Last Updated on May 3, 2022

Museum Hill in Santa Fe features 4 separate museums, a restaurant and botanical garden in one convenient, peacefully situated location. Come here during your visit to see a variety of artistic, historical and natural exhibits without driving around town. This post tells you how to get to Museum Hill whether driving or using the city’s public transportation. This post highlights each museum, including hours, price of admission, featured exhibits and so on.

A bronze statue at Museum Hill in Santa Fe depicting a woman walking with two sheep and a small dog.

Where is Museum Hill in Santa Fe?

Museum Hill is 1.5 miles south of Santa Fe Plaza, situated in a rather peaceful residential neighborhood. As a result, this is a great place to spend the day and see plenty of exhibits. In fact, you can easily come here just to enjoy the peace of the surroundings. Having said that, we recommend you certainly check out at least one museum during your visit!

Disclosure: This article contains affiliate links to products and services whereby we receive a nominal commission if you make a purchase through one of these links. This comes at no extra cost to you. Please see our Disclaimer for full information.

Need a Place to Stay During Your Visit To Santa Fe?

You’ll always find somewhere special to stay through Airbnb. From rural getaways to luxury spots in the city, Airbnb’s Santa Fe listings offer something for everyone. Find your ideal place to stay and wake up ready for more of Santa Fe’s unusual attractions. 

For more conventional accommodations we recommend Hotels.com for your next visit to Santa Fe. Choose from trendy boutique hotels, romantic inns or familiar national chains in the city. Use Hotels.com for the best deals and selection throughout Santa Fe.

Driving Directions to Museum Hill in Santa Fe

From Loreto Chapel take Old Santa Fe Trail south for 1.5 miles to the intersection of Camino Lejo; turn right. Central parking for Museum Hill is .25 mi. on Camino Lejo to the left. In fact, even the drive to Museum Hill from the center of Santa Fe is a pleasant experience!

Museum Hill Parking

The Museum of International Folk Art, the Museum of Indian Arts & Culture and Museum Hill Cafe share a parking lot. However, the Museum of Spanish Colonial Art and the Wheelwright Museum of the American Indian each feature individual lots. Additionally, walking to all four museums is possible via short paths connecting the buildings.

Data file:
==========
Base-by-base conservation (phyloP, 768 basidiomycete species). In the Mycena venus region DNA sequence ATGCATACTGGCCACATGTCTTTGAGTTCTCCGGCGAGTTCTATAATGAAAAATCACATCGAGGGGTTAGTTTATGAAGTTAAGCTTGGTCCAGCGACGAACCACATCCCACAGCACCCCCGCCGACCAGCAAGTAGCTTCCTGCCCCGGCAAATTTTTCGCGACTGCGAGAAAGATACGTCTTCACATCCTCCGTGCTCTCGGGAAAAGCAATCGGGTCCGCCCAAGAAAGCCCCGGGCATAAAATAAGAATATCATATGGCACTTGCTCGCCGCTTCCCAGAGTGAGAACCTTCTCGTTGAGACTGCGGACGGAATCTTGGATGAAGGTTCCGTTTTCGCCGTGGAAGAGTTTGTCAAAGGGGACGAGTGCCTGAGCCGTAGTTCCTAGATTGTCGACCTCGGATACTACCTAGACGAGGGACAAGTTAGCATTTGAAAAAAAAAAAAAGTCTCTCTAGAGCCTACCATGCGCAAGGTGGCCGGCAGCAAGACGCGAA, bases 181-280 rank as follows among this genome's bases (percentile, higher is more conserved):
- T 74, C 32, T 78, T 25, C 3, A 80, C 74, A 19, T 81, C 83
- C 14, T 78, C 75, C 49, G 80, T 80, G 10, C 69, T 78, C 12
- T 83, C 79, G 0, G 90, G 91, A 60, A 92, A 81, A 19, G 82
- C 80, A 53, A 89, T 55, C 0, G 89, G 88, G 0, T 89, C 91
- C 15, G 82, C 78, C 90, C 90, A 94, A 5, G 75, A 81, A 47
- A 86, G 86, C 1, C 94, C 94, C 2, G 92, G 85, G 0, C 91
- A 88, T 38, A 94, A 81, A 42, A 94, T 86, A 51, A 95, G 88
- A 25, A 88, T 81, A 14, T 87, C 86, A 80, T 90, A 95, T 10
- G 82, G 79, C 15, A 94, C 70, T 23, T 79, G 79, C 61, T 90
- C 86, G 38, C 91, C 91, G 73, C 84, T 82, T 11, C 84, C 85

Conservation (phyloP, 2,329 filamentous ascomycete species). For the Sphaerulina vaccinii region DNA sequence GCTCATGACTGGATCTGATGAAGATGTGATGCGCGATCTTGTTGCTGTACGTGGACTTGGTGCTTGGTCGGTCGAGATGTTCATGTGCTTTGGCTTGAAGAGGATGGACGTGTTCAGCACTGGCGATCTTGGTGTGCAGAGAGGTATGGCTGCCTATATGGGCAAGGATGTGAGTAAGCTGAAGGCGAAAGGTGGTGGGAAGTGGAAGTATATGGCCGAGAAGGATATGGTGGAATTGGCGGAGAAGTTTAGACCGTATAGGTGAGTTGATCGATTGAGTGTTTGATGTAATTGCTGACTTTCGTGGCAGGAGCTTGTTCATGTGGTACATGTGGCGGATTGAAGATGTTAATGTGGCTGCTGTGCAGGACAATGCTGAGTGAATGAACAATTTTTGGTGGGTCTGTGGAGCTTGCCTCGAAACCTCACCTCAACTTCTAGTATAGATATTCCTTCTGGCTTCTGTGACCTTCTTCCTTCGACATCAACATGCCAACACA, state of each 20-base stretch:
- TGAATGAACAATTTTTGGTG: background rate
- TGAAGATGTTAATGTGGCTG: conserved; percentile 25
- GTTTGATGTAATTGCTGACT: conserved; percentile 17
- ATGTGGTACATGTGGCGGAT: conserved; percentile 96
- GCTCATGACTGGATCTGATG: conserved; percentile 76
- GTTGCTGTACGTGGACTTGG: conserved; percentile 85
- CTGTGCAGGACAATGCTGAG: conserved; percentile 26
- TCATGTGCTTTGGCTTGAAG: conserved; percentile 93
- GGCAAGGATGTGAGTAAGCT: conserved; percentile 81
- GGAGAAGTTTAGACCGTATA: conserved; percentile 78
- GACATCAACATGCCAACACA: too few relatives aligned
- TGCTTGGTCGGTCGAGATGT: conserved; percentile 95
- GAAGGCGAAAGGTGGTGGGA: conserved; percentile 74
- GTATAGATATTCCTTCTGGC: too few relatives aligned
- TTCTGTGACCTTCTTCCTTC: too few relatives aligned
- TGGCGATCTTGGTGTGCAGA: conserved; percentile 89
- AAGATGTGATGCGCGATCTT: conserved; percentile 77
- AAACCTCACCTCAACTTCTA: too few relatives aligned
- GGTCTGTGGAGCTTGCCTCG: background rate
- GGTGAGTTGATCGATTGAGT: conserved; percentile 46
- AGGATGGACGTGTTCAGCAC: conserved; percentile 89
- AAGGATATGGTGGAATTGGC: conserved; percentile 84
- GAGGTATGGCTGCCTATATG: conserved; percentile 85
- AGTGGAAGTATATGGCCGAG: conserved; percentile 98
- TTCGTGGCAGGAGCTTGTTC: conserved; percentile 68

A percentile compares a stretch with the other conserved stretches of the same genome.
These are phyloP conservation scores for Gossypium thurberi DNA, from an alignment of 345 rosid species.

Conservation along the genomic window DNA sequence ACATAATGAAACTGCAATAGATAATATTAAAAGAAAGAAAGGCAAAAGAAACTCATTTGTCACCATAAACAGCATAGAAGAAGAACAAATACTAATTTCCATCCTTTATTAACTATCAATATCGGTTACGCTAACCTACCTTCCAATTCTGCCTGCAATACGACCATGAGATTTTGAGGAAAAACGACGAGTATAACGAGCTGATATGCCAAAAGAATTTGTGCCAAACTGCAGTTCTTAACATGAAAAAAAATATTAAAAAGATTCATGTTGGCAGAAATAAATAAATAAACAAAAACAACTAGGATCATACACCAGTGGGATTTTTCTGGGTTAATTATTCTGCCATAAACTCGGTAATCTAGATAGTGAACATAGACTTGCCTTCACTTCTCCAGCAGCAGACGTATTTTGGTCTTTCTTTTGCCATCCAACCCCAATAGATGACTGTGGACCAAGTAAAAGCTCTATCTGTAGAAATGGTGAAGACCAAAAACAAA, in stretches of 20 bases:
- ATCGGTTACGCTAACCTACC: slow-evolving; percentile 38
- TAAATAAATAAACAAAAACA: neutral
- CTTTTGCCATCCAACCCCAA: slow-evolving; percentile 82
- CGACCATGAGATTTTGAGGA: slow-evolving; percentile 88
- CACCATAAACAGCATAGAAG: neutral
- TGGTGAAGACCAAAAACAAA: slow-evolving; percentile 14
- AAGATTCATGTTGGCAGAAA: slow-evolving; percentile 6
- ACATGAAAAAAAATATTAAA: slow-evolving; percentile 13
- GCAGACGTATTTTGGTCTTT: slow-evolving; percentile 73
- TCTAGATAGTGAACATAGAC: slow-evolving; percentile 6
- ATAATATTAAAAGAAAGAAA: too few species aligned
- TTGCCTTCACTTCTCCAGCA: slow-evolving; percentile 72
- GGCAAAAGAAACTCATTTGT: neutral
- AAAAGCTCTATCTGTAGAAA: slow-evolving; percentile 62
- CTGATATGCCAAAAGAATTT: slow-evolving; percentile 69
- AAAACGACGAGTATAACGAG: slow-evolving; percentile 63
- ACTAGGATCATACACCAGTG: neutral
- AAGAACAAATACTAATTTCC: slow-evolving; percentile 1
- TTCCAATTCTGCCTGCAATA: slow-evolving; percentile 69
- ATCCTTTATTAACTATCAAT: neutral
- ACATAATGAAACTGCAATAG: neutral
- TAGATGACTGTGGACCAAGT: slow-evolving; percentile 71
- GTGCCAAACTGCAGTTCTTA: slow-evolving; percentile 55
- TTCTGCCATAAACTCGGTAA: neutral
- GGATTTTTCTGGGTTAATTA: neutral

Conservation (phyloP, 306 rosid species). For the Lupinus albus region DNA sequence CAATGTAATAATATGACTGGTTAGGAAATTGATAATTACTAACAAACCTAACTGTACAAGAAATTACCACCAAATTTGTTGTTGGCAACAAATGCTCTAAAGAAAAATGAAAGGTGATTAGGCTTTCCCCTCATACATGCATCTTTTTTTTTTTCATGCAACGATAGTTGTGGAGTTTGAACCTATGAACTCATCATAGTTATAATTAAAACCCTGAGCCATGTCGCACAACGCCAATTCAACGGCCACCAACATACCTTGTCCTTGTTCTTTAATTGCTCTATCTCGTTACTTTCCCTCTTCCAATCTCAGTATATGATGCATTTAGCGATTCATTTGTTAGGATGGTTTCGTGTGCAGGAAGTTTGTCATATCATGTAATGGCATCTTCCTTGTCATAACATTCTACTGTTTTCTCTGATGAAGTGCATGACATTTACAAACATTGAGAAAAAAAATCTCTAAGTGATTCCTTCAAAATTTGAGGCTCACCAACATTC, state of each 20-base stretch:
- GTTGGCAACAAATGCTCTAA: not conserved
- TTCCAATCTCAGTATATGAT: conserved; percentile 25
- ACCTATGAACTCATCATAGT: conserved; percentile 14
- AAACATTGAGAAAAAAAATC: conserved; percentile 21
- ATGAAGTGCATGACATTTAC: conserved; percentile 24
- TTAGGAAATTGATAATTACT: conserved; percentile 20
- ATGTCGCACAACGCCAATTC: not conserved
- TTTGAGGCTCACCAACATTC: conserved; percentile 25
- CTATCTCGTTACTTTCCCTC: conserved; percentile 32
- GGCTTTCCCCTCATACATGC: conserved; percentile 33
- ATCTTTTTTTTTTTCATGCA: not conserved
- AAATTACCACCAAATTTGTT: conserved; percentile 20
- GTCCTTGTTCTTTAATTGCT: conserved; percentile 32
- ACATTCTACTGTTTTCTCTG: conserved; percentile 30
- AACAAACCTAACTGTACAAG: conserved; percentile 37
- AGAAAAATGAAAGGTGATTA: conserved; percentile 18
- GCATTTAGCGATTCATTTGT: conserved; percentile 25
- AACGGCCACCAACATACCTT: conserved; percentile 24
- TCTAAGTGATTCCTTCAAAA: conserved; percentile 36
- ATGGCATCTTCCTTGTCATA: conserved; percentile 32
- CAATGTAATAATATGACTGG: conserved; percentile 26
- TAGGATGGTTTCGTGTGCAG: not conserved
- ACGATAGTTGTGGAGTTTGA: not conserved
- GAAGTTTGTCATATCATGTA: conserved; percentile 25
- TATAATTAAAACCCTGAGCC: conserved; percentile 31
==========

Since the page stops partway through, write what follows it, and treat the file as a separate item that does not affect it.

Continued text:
Public Transportation to Museum Hill in Santa Fe

Santa Fe has rather good public bus service providing FREE transportation to Museum Hill. The Santa Fe Shuttle to Museum Hill picks up at the Capitol Lot on Paseo de Peralta and Old Santa Fe Trail, opposite the New Mexico Capitol Building. To clarify, this is a free service and operates 7 days a week from 10:00 am to 5:30 pm.

A city public transportation bus parked in front of Museum Hill in Santa Fe, New Mexico.

Santa Fe Trails is the city’s public bus line with a route to Museum Hill from downtown. Route M picks up at the Downtown Transit Center on Sheridan Avenue, one block west of Santa Fe Plaza. Each ride costs $1, so getting here is no problem if you miss the free shuttle.

Museum Hill Café

A very good restaurant awaits on-site to sustain you during a day of museum hopping. The Museum Hill Café serves lunch from 11:00 am to 3:00 pm Tuesday – Sunday. There is fusion cuisine going on at Museum Hill Café menu, like smoked duck flautas and salmon tostadas, for example.

The entrance to Museum Hill Cafe in Santa Fe, New Mexico.

Sandwiches, salads and soups are also available as well as wine, beer and cocktails. Sunday brunch at Museum Hill Café features a rather extensive selection of dishes plus Mimosas, Bloody Marys and Bellinis. Sunday is a popular museum day, so get here early for brunch.

Admission Information

For a comprehensive list of available discounts at each museum refer to “admissions” on their individual websites. Each museum offers a range of discounts, any of which may apply to you.

Drifter’s Warning: Free admission to these museums on the first Sunday of every month is only for New Mexico residents with ID, with the exception of the Wheelwright Museum, which is free to ALL on the first Sunday of every month.

Wheelwright Museum of the American Indian

Where: 704 Camino Lejo, Santa Fe, New Mexico

Hours: Daily 10:00 am – 5:00 pm

Telephone: (505) 982 4636 or 800 607 4636

Website: www.wheelwright.org

Admission: $8.00 Adult

Photography: Permitted without flash

This relatively small museum is the oldest independent non-profit museum in New Mexico, founded in 1937 by Mary Cabot Wheelwright with the support of Hastiin Klah (Navajo Medicine Man). Their vision was one of curating and documenting Navajo culture and religion through sandpaintings, weavings, artworks and recorded oral tradition.